In an interview with Knooznet, Barakeh said that the aim of the meeting was to “find ways to deepen the work between Palestinians within Israel and the city of Jerusalem in the economic, cultural, social and educational fields, the preservation of holy sites, and the development of practical plans for the advancement of the status of Jerusalem, in the shadow of Israel’s prevention of our people from reaching the city from the West Bank and Gaza Strip.”

Abu Ghosh is no stranger to large projects funded from outside donors that challenge the status quo.

People pray in a new mosque, partially funded by Chechnya, in the Arab village of Abu Ghosh, on the outskirts of Jerusalem, Sunday, March 23, 2014. (photo credit: AP/Sebastian Scheiner)
People pray in the new mosque in the Arab town of Abu Ghosh, near Jerusalem, March 23, 2014. (AP/Sebastian Scheiner)

The small town, where religion has played a minor public role until relatively recently, now hosts the second-largest mosque in Israel — known as the “Mosque of Peace.” The mosque, which was inaugurated in March 2014, was largely paid for by the government of Chechnya, which contributed $6 million out of the total cost of $10 million.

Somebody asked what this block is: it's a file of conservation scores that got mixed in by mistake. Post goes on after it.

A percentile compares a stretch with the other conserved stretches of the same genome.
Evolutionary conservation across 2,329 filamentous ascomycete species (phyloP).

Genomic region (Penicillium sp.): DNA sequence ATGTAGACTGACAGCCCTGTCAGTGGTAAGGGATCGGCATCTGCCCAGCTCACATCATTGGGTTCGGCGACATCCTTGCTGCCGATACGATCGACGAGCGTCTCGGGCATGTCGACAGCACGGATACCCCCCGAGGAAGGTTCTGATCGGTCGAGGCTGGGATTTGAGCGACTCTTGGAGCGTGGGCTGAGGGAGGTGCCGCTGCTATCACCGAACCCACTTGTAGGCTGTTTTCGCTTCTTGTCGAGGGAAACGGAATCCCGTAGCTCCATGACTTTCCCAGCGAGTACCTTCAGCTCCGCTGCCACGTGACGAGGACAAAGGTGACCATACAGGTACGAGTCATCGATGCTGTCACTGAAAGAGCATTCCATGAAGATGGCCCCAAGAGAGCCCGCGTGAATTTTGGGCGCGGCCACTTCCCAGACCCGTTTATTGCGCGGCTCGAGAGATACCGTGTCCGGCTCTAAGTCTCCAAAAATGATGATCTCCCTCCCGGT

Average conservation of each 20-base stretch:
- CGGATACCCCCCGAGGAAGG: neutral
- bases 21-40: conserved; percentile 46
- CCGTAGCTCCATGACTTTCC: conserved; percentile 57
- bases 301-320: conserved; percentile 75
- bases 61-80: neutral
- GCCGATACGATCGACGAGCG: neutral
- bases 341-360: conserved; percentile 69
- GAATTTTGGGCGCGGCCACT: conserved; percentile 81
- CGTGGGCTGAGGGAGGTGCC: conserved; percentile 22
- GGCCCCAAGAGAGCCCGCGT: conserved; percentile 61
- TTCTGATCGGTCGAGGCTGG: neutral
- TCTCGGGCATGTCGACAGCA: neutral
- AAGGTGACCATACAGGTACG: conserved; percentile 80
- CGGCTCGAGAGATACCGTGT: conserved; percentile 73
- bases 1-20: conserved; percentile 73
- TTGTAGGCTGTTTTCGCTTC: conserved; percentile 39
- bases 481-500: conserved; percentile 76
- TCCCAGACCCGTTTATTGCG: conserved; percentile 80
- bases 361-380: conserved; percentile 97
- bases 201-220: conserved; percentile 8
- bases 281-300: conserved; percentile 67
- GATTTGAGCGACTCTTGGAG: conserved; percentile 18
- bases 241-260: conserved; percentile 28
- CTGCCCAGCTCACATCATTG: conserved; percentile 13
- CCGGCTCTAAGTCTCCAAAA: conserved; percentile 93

Only the Al-Aqsa Mosque in Jerusalem is bigger. The 3.5 dunams (0.86 acres) of land on which the prayer space is built was donated by the Israel Land Administration.

The four clans that dominate the Abu Ghosh populace trace their origins to the Caucasus, from which they claim to have emigrated in the 16th century.

* This article was updated on May 2, replacing an earlier sentence on the intended purpose of the center with a reference to a Channel 10 report on the intended purpose.

Elhanan Miller contributed to this report.

read more: